PPP round-up


DIF swallows additional stake in Dutch wastewater 

Amsterdam-based fund manager DIF has increased its shareholding in the Delfluent project, a Dutch wastewater public-private partnership (PPP).

The fund manager has acquired the stake from French utility Veolia, boosting its holding of the business from 32.5 percent to 43.5 percent. This is DIF’s second add-on acquisition in Delfluent after its purchase of Rabo Private Equity’s share of 24.5 percent in December 2012.

Delfluent is a €350 million wastewater treatment plant PPP that reached financial close in 2003 under a 30-year concession agreement. In operation since 2008, the project initially consisted of the design, build, finance and operation of the Harnaschpolder plant and the refurbishment of the Houtrust plant. Both are located close to The Hague.

Construction works were completed after a five-year period and Evides Industriewater, Holland’s second-biggest drinking water business, is now responsible for the operational performance of the project.

The transaction will be funded by DIF Infrastructure II, which closed on €571 million in September 2010. The firm has since been busy raising its third vehicle, which hit its revised hard cap of €800 million last March. The fund had an original target of €600 million.
Wastewater plant

INPP buys asset from its adviser 

International Public Partnerships Limited (INPP), the London Stock Exchange-listed infrastructure fund, has acquired a 90 percent equity stake and 100 percent of the subordinated debt in a PPP project that will deliver Berlin’s new Federal German Ministry of Education and Research (BMBF) building.

The equity and debt interests were acquired from Amber Infrastructure for €11.9 million following an independent valuation process undertaken by financial services firm KPMG. Amber Infrastructure is INPP’s investment adviser.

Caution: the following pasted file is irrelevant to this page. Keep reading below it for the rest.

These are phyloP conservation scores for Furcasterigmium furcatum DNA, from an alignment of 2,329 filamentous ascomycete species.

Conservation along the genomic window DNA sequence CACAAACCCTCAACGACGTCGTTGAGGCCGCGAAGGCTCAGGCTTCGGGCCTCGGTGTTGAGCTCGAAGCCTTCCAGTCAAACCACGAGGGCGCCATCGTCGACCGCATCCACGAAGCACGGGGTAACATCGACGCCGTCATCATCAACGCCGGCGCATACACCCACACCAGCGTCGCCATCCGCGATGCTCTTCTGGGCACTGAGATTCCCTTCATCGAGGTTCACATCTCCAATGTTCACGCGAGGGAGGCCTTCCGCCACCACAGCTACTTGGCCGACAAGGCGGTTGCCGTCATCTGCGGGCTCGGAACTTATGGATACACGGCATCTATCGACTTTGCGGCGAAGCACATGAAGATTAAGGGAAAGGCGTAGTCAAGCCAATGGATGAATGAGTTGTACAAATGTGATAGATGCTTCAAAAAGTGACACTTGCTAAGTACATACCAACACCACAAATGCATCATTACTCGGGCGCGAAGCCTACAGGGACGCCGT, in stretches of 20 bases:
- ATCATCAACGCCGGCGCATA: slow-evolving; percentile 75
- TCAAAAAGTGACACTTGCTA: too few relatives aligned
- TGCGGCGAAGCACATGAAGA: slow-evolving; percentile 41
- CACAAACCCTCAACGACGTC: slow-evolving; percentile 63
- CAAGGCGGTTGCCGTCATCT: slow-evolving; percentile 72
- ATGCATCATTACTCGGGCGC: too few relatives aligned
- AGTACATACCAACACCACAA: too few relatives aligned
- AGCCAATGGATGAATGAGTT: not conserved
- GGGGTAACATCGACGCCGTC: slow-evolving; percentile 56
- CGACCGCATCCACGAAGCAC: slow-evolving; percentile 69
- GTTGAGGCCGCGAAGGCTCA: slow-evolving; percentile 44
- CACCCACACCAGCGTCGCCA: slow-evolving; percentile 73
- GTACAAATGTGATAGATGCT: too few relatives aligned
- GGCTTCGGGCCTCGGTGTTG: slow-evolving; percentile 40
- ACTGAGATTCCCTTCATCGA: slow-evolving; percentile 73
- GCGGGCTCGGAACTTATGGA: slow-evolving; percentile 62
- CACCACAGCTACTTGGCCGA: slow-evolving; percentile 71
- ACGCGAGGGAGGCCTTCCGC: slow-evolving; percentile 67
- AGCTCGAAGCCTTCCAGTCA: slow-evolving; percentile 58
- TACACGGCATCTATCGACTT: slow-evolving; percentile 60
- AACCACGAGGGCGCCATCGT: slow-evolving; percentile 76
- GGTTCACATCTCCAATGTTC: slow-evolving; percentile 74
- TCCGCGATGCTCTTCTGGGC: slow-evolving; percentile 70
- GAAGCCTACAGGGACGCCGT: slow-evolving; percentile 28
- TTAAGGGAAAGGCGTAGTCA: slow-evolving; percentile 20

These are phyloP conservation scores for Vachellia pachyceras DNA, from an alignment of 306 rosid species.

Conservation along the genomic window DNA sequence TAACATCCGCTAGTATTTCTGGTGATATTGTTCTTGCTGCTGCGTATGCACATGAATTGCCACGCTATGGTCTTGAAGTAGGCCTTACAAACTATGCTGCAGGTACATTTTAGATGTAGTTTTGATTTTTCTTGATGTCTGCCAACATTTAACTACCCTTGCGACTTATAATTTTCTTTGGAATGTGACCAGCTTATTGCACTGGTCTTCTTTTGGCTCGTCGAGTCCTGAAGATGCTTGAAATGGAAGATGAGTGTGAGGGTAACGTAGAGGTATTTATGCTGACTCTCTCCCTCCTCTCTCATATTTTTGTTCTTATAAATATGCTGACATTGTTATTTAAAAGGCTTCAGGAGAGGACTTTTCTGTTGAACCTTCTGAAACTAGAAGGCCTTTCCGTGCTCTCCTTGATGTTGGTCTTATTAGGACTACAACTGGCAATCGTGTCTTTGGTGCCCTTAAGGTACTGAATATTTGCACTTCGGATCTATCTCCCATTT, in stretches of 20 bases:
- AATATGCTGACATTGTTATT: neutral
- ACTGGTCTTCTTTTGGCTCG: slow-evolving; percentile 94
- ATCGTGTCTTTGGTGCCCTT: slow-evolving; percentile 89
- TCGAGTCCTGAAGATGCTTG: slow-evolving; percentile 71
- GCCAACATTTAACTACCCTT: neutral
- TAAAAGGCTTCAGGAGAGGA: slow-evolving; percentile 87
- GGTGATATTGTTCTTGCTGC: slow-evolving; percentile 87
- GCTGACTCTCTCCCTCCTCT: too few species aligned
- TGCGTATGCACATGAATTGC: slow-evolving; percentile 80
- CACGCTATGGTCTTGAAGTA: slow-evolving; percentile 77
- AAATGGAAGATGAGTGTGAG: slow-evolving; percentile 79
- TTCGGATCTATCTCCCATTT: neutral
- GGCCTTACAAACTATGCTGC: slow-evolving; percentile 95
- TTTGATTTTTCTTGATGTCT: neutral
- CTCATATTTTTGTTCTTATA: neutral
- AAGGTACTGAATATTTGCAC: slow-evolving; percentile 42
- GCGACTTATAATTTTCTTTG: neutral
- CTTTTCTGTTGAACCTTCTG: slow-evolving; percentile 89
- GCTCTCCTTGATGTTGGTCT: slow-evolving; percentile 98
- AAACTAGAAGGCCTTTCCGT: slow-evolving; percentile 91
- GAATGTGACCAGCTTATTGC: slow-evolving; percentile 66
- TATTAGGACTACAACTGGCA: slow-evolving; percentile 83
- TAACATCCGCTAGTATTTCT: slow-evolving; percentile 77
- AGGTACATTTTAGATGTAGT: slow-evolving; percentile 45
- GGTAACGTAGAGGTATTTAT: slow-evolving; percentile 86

In order to follow investment advisory agreement protocols, Amber established separate buy- and sell-side teams. In addition, law firm LPA Rechtsanwalt Steuerberater independently managed the contractual negotiation on behalf of INPP.

Amber has been responsible for the development of the BMBF project since August 2011 following a European Union-wide tender process run by the Federal Bureau of Real Estate Projects (BIMA).

Construction of the BMBF project is being delivered through a turnkey contract with BAM Deutschland, which retains a residual stake in the share capital of the project. The construction programme is currently running to schedule and is expected to complete by the end of July this year.

The building will provide space for around 1,000 employees, with Amber continuing to provide asset management services.

JLIF wants to broaden asset base

John Laing Infrastructure Fund (JLIF) said it was seeking to amend its investment policy “to provide greater optionality and flexibility in investment decisions”.

The fund, which has raised £525 million (€638 million; $862 million) of primary equity capital since launch in November 2010, wants to double the amount it can invest in projects under construction from 15 percent of total fund assets to 30 percent.

In addition, it wants to be able to invest up to 10 percent of total assets in infrastructure assets that are not government-backed public-private partnerships (PPPs) but have “substantially the same risk profile and characteristics as PPP projects”.

JLIF also said it had signed a new First Offer Agreement (FOA) with its parent developer John Laing in order to include rail assets such as the UK’s InterCity Express Project. At the same time, the existing FOA is being amended to exclude waste assets.

JLIF estimates the upshot of this will be a net increase in the pipeline coming from John Laing of approximately £115 million over the next six years. In total, JLIF expects the pipeline of John Laing-owned assets to be worth approximately £400 million over that six-year period.